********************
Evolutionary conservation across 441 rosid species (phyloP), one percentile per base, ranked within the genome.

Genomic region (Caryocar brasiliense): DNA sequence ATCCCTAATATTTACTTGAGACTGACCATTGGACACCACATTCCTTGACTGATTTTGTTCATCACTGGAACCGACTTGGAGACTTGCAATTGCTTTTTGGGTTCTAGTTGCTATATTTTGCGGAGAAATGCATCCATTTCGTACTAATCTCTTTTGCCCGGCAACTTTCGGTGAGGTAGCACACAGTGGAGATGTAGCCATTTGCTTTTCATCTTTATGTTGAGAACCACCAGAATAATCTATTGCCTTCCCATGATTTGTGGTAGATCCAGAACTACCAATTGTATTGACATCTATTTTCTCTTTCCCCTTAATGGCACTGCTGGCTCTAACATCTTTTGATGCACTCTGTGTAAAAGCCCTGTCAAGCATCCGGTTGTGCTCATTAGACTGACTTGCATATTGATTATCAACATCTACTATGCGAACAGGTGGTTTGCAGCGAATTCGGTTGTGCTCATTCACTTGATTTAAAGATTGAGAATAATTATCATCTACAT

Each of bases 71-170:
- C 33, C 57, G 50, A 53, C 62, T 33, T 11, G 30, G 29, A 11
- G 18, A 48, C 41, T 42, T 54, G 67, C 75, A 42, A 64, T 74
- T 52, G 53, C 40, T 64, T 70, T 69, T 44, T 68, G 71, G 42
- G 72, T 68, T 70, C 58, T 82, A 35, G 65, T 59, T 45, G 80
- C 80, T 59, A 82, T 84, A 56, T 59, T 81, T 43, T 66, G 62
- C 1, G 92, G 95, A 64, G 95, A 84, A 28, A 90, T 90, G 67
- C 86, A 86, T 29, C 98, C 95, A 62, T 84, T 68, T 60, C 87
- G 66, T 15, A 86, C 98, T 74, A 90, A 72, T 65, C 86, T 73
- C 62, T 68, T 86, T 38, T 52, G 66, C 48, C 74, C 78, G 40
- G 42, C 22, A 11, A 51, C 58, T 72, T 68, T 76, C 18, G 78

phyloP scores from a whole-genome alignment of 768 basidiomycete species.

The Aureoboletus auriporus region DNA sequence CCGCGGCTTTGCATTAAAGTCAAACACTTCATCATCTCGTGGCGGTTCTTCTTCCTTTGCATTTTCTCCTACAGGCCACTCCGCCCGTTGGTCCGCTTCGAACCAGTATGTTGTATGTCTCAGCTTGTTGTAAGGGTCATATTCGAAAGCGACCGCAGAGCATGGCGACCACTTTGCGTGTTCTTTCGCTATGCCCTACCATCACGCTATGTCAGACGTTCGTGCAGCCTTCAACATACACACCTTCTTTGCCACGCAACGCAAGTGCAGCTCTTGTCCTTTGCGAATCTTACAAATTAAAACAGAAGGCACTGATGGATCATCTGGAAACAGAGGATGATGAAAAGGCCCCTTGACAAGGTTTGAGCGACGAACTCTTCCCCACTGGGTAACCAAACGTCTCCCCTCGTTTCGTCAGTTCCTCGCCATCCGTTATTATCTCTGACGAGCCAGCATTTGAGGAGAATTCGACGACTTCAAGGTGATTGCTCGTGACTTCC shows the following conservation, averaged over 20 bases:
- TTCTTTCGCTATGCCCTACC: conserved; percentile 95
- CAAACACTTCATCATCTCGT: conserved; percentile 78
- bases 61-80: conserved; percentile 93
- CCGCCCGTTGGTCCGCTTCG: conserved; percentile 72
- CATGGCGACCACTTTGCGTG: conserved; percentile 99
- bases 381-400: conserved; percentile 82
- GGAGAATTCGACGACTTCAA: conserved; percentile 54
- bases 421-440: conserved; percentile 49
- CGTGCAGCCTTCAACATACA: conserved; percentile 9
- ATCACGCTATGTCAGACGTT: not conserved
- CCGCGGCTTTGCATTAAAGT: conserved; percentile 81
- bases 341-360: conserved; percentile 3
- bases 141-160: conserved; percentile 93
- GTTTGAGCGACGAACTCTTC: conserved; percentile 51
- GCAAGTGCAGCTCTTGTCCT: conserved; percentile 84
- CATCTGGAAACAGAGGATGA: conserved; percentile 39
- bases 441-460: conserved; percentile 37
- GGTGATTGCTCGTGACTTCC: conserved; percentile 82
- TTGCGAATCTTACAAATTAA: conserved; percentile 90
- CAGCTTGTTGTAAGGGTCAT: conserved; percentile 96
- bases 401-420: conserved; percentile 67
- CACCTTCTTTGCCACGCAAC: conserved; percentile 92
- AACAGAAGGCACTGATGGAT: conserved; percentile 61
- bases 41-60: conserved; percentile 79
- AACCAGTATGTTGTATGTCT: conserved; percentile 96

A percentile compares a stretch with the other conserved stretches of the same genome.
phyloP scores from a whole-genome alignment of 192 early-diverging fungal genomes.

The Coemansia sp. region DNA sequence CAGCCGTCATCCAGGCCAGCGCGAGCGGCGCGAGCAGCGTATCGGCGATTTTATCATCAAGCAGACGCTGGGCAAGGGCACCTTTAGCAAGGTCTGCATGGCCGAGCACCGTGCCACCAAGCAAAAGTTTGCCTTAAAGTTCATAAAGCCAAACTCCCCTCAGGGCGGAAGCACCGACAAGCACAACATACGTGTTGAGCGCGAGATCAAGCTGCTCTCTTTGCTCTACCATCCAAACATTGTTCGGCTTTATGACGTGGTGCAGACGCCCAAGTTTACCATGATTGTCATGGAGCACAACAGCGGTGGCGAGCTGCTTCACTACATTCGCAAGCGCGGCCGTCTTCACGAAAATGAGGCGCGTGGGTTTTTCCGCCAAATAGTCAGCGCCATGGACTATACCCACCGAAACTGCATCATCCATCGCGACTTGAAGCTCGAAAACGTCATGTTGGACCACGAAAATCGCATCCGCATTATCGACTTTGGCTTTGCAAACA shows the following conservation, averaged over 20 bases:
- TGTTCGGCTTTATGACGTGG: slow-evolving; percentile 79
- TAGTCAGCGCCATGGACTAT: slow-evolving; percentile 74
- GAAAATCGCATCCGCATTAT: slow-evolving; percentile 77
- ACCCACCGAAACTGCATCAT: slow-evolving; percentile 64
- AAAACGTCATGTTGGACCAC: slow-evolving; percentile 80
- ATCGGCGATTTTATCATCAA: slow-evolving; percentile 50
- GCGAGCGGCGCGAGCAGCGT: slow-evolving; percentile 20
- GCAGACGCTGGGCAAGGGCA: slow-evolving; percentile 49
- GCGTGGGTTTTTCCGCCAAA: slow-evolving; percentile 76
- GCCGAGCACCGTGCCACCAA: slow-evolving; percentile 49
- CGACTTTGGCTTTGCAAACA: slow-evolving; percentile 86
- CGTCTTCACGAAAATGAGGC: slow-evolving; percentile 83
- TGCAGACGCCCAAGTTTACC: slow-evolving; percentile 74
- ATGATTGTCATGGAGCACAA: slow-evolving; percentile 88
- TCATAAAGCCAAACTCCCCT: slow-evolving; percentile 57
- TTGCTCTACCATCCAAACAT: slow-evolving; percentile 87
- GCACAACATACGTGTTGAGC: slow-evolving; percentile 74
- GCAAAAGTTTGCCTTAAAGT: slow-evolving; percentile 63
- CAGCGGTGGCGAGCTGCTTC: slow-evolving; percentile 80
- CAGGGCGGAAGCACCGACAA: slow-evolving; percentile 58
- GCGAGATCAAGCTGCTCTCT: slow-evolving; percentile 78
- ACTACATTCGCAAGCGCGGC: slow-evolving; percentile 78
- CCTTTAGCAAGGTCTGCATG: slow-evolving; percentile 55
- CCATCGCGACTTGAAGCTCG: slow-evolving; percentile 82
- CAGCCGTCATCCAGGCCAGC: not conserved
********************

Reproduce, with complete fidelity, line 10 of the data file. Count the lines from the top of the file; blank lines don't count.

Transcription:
- C 86, A 86, T 29, C 98, C 95, A 62, T 84, T 68, T 60, C 87